Youngstown police investigate theft of grates downtown
By Doug Livingston
Since June 19, 30 sewer-grate covers similar to this one have been stolen in the downtown area. City workers are replacing them, but police are looking for the person or people who have been stealing them and attempting to sell them to scrap yards.
Left, Youngstown workers placed a barrier over a sewer opening as a safety precaution near Marshall Street in downtown Youngstown. Since June 19, 30 sewer-grate covers have been stolen in the downtown area. City workers are replacing them, but police are looking for the person or people who have been stealing them and attempting to sell them to scrap yards.
Police are investigating the theft of 30 steel grates covering sewage catch basins that have been stolen from city streets between June 19 and 23.
Lewis Zoella, city sanitary department chief, notified police of the thefts. On the morning of June 19, seven of the grates were replaced at Tod Avenue and Irving Place in downtown Youngstown.
“Two days later, they were missing,” Zoella said.
Monday morning, six more grates were stolen from Oak Hill Avenue and Pepsi Place.
“They’re gonna keep taking them to someone who will pay for them,” Zoella said of the culprit or culprits.
Police have a suspect in mind, but no arrest has been made.
The missing grates are causing a safety issue for drivers and pedestrians.
“We could have a big accident,” Zoella said. “A car could flip over. Someone could fall in there.”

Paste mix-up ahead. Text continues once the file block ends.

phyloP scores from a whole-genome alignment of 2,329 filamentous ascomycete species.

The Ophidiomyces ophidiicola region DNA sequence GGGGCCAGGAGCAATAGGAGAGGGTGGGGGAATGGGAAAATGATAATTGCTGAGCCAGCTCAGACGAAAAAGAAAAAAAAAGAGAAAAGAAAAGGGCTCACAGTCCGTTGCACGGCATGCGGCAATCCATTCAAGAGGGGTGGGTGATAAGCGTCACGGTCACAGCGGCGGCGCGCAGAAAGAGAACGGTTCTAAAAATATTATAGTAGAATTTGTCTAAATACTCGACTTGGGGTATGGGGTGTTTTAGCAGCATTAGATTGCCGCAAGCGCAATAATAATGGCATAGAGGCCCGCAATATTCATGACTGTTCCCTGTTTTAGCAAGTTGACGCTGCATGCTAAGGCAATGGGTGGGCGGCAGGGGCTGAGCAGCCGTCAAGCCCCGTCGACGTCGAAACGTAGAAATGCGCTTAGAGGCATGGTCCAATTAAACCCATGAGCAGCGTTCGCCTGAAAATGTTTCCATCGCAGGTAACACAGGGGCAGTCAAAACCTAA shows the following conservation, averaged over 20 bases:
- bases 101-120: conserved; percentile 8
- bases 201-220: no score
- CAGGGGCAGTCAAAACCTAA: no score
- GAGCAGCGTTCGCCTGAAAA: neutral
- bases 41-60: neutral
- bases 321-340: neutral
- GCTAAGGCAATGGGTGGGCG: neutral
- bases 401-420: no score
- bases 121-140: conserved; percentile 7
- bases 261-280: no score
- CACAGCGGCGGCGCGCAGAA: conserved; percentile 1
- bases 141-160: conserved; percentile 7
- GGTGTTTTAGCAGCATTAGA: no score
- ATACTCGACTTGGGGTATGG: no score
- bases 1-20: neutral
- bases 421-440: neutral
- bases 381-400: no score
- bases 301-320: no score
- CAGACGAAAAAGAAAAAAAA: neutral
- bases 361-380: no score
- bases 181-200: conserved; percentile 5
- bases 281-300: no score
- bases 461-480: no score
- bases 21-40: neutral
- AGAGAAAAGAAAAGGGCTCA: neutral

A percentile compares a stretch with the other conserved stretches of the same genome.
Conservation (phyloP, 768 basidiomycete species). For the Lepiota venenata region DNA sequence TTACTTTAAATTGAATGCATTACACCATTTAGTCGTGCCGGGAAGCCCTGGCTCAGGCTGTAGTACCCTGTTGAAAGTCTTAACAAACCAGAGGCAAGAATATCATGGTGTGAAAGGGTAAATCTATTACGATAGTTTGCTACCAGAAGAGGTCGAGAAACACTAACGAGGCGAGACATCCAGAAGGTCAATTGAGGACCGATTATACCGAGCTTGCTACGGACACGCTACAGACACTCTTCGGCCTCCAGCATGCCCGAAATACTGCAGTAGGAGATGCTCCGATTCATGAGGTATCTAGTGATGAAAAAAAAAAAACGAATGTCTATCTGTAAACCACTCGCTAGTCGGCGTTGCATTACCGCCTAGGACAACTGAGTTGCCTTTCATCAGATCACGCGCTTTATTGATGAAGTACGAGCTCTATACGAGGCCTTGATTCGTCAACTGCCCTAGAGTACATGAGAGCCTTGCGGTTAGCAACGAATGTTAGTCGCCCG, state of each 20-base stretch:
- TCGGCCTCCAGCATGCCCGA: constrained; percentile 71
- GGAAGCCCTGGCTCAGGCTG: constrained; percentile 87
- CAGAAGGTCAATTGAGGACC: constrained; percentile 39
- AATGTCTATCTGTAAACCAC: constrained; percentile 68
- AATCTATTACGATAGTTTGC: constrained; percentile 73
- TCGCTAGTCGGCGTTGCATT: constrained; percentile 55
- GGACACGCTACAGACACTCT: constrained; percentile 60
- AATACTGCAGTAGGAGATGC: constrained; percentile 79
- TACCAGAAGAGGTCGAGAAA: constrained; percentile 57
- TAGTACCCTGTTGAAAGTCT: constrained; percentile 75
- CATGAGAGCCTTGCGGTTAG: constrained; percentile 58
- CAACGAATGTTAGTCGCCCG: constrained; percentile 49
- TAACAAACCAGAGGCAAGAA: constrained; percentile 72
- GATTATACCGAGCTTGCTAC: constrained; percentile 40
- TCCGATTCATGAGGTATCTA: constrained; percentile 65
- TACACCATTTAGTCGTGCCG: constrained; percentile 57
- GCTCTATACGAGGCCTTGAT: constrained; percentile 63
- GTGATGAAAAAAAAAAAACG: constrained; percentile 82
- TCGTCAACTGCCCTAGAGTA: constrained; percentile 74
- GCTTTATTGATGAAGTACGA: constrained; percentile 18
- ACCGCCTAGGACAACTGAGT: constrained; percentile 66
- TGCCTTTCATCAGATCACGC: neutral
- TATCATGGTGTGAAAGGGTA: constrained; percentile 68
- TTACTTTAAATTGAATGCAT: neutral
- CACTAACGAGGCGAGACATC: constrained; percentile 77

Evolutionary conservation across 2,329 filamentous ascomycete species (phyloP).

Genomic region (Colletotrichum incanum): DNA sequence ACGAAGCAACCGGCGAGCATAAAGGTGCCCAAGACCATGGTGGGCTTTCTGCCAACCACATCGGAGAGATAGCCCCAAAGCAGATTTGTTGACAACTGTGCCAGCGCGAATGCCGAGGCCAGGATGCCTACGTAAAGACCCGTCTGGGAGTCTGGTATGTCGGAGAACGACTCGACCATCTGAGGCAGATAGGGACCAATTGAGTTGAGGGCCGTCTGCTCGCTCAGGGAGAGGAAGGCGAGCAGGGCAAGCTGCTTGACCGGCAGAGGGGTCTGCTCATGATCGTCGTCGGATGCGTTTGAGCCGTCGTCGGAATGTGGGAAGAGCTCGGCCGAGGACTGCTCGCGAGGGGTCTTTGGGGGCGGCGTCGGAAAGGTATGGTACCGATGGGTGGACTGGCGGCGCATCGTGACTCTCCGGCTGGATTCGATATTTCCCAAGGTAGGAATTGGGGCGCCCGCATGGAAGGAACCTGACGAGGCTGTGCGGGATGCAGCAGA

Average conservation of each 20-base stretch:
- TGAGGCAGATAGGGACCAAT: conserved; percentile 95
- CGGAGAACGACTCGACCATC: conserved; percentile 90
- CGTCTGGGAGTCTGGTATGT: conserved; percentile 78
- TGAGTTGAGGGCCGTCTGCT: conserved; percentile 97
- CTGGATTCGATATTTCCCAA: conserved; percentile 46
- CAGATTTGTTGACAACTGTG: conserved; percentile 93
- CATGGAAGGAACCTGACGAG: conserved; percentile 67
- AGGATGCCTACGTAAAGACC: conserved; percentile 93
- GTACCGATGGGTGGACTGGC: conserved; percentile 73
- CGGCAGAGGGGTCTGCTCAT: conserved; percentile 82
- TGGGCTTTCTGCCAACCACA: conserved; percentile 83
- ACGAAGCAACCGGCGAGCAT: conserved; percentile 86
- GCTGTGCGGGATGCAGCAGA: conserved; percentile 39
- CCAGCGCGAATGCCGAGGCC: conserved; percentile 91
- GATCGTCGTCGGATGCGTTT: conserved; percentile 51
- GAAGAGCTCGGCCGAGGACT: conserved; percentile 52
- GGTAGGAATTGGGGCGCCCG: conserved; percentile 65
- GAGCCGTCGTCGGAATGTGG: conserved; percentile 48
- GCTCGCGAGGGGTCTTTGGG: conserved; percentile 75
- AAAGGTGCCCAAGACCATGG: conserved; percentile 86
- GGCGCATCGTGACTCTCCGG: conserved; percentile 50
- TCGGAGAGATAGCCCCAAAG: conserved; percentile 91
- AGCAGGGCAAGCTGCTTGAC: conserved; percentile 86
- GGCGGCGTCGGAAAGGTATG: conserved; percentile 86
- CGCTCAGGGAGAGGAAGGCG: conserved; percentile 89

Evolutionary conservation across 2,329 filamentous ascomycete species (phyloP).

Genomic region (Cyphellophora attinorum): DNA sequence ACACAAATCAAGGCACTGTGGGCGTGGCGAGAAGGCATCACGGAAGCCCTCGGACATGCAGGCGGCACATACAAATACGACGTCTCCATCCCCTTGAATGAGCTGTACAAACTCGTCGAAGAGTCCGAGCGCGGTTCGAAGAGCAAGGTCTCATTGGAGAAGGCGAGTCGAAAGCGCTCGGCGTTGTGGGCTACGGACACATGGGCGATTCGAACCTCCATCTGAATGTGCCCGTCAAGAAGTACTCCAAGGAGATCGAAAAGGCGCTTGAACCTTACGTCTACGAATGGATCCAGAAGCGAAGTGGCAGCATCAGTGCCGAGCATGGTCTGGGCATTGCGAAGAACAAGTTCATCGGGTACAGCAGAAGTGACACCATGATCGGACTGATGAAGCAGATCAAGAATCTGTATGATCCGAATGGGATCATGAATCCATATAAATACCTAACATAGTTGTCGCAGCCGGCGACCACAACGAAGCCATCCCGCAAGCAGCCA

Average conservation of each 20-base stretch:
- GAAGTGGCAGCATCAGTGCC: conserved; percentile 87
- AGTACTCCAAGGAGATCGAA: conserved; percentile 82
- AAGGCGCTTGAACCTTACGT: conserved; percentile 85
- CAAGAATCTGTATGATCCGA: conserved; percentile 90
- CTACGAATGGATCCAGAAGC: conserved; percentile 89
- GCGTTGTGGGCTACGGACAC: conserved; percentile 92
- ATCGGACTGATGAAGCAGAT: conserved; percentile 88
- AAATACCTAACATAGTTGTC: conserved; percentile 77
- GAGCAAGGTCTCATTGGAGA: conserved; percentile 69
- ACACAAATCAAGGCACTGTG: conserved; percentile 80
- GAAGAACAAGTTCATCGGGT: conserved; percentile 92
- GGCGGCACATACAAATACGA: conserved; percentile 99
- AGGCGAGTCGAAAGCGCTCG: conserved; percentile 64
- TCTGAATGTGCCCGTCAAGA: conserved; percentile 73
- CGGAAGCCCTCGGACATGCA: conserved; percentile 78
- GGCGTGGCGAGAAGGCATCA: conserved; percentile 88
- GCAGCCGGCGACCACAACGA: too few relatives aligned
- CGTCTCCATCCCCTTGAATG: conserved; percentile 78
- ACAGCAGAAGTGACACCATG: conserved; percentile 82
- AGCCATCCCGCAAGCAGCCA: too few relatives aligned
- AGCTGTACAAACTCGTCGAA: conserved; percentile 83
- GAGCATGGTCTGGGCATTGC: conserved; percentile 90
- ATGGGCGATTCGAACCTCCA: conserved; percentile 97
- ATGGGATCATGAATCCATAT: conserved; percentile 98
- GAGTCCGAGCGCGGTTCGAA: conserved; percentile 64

The 30 grate covers, weighing nearly 60 pounds each, are valued at a total of $2,000. Zoella said area scrap yards know not to take the grates, but, he added, “It’s all about the dollar.”
Scrap yards are prohibited from receiving stolen goods.
The value of the steel is estimated at around $200 per ton, according to scrap-yard owners. The total weight of the 30 covers is less than a ton, but the price the city pays to replace them is 10 times their worth in scrap, city officials added.
Recycling centers in the immediate area all state a firm policy on refusing any customer trying to bring in the grates.
One scrap-yard operation indicated that it refused many of these grates last week.
Officials have considered bolting the grates down. Zoella said, however, this would prevent accessibility in the winter when water overflows and freezes.
The city is using tar to adhere the grates to the catch basins to make removal difficult.
The city is stocking up on the grate covers, with Zoella saying 75 more have been ordered.
The city’s wastewater-department workers will continue to replace them, he said.
XThe NewsOutlet is a joint media venture by student and professional journalists and is a collaboration of Youngstown State University, WYSU radio and The Vindicator.